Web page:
• Replanting is necessary when tree-of-heaven removal significantly damages a site and few or no desirable plants remain.
  • Replanting stabilizes the soil surface and shades tree-of-heaven seedlings.
Area damaged by invasive plants growth and removal replanted with native plants

Carmen Hauser, iStock

Replant Larger Areas with Technical Support
  • Tree-of-heaven is difficult to eliminate from an infested area. Replanting a previously infested area requires planning and effort.
  • Create a multi-year revegetation plan. Plans include site preparation and planting details, plant care, and follow-up control for tree-of-heaven and other weeds.
  • Plan for at least 2-3 years of monitoring and maintenance.
  • Your local Extension specialist, soil and water conservation district, or a professional revegetation specialist can suggest strategies for your area.

Invasive Species Alert

  • Invasives are non-native species that spread aggressively and alter the environment.
  • Controlling unwanted tree-of-heaven is costly.
  • Please do your part to control it on property you manage. It can spread beyond your property and have an adverse impact on your neighbors.

If you think you’ve found tree-of-heaven anywhere in Oregon, please report it to the Oregon Invasive Species Hotline at:  1-866-INVADER (1-888-468-2337) or use their online reporting form  

open Map static invasive map
Invasive species data @ 2022, iMapInvasives (NatureServe)

If you find tree-of-heaven anywhere in Oregon, please report it   State officials are mapping the distribution of this invasive species.

View Larger Map >

Content provided by editor Weston Miller and writers Jessica Green and J. Jeremiah Mann. Pesticide safety information edited by Kaci Buhl.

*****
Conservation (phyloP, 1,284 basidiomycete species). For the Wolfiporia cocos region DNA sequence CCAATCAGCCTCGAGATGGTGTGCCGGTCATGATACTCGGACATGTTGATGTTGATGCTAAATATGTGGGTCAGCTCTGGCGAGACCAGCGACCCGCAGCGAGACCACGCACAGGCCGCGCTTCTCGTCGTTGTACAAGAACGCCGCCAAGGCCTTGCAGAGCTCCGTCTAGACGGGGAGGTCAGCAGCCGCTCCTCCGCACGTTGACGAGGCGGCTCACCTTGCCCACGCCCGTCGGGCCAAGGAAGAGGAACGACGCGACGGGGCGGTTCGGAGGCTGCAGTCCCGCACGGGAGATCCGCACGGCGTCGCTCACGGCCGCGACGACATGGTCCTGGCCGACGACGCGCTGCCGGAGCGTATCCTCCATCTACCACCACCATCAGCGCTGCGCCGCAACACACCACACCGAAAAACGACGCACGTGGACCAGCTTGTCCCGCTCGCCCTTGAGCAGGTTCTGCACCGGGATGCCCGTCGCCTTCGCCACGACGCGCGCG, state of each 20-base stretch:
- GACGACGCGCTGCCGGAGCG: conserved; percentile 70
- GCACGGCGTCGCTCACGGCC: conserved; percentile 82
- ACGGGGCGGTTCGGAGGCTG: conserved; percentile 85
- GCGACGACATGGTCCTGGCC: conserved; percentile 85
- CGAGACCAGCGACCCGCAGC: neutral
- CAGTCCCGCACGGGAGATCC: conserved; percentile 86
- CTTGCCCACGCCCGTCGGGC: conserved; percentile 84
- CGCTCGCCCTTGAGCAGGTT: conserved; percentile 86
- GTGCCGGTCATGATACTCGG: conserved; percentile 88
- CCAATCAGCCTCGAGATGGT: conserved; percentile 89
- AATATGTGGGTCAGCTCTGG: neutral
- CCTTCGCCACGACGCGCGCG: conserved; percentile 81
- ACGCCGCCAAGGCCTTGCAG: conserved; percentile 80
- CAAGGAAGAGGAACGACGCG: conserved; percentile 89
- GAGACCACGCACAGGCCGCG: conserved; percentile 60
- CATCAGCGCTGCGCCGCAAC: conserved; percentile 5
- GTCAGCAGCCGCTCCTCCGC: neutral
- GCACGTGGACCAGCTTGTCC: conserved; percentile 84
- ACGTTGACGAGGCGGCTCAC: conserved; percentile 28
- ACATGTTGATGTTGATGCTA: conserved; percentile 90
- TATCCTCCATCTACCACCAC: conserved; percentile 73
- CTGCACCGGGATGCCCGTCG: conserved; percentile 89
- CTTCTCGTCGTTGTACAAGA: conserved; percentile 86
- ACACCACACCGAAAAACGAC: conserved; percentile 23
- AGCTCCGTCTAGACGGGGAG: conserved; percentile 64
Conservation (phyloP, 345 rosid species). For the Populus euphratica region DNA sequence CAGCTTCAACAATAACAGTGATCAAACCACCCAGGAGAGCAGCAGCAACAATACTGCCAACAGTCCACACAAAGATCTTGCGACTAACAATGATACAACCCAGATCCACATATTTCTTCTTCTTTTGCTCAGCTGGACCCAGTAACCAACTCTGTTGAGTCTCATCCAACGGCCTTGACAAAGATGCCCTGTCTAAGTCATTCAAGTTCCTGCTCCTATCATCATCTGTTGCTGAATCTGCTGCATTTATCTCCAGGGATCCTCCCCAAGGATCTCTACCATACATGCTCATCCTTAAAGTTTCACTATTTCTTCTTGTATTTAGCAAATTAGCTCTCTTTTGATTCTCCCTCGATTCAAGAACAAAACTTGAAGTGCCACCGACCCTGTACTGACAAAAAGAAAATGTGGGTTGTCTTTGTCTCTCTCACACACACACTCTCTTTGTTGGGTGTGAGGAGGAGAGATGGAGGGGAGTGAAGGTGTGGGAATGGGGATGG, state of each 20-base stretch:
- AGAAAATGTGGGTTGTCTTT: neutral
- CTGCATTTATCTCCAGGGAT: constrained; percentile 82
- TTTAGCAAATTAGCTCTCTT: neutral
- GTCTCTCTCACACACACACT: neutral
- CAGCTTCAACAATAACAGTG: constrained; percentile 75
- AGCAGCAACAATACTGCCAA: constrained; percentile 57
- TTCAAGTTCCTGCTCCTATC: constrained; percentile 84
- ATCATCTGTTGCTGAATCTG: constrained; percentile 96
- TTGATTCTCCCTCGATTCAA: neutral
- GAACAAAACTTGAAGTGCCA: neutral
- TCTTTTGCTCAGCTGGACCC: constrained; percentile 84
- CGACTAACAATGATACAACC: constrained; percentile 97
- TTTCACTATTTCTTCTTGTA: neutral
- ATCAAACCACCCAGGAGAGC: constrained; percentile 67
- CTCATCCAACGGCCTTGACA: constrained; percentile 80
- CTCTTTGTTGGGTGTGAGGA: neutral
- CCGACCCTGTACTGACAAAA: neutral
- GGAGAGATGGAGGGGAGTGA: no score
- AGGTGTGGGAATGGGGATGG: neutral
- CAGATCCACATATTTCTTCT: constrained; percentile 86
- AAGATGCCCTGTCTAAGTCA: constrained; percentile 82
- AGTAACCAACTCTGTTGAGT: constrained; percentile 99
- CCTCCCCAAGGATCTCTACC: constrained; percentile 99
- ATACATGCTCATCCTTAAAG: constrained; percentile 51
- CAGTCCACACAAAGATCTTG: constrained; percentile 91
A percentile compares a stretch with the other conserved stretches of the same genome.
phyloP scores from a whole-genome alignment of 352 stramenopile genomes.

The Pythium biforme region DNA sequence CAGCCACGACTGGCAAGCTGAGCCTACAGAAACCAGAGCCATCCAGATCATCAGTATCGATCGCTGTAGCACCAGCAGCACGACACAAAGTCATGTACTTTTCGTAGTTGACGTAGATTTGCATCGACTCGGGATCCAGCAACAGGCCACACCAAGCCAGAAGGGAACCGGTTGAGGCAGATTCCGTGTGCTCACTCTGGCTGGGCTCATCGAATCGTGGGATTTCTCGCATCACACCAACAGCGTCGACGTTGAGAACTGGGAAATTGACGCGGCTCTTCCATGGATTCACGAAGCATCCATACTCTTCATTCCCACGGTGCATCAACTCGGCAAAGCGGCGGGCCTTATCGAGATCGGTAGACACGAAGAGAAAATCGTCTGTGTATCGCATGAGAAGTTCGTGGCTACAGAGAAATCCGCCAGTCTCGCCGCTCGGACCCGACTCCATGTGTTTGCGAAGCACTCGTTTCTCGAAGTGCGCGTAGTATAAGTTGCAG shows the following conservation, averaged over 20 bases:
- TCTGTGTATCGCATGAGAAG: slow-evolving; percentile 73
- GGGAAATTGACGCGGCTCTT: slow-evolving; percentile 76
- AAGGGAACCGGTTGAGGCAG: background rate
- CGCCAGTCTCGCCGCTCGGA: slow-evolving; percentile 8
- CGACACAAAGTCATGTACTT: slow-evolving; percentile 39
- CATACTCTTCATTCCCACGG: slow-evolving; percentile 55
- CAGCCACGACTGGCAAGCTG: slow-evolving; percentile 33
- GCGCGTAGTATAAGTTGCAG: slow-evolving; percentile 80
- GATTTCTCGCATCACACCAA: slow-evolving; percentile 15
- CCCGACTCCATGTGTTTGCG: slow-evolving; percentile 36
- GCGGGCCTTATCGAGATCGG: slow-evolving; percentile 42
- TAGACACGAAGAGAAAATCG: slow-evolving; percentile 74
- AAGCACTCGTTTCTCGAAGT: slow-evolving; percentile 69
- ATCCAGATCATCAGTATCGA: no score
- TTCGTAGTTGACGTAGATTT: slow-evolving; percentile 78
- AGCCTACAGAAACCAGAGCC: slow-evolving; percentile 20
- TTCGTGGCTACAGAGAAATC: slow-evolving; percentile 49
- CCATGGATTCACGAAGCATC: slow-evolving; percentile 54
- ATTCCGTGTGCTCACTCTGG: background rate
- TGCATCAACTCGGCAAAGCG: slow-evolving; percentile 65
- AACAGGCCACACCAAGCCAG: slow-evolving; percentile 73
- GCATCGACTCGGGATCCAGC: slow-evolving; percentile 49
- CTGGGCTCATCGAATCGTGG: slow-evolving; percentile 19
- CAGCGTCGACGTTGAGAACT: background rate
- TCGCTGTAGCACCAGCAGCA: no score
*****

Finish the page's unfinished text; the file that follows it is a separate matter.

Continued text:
Peer reviewed by OSU Department of Horticulture.

Photo of Weston Miller

Weston Miller

Project Founder and Content Writer

Weston Miller served as Community and Urban Horticulture faculty for Oregon State University Extension Service for Clackamas, Multnomah, and Washington Counties. Weston is an author for content for this website. He developed funding partnerships with Portland area agencies to initiate and build out the Solve Pest Problems website focused on this goals:

Photo of Jessica Green

Jessica Green

Jessica Green has held various positions at Oregon State University for over 15 years. She was one of the original content contributors for Solve Pest Problems and now assists with maintaining the resource for the Oregon IPM Center. Jessica is a contributing author/editor for the PNW Weed and Insect Management handbooks, has designed and conducted research trials, and now serves as an educator for OSU's Pesticide Safety Education Program (PSEP).

J. Jeremiah Mann

J. Jeremiah Mann

J. Jeremiah Mann completed a Physical Science undergraduate degree at Humboldt State University, and M.S, Ph.D focusing on plant science topics at UC Davis. He went on to work for the Natural Resources Conservation Service and in a leadership position serving a private agricultural technology company. He currently lives in Sacramento California where he consults on pest and property management topics.

Photo of Kaci Buhl

Kaci Buhl

At the state level, I lead the Pesticide Safety Education Program (PSEP). The program hosts live recertification events around the state, serving over 1,000 licensed pesticide applicators each year. We also produce web-based training modules and license-preparation study manuals. Special training for unlicensed pesticide applicators is also available through a grant from the USDA Specialty Crop Block Grant Program. The PSEP at OSU works closely with the Oregon Department of Agriculture's Pesticides Division.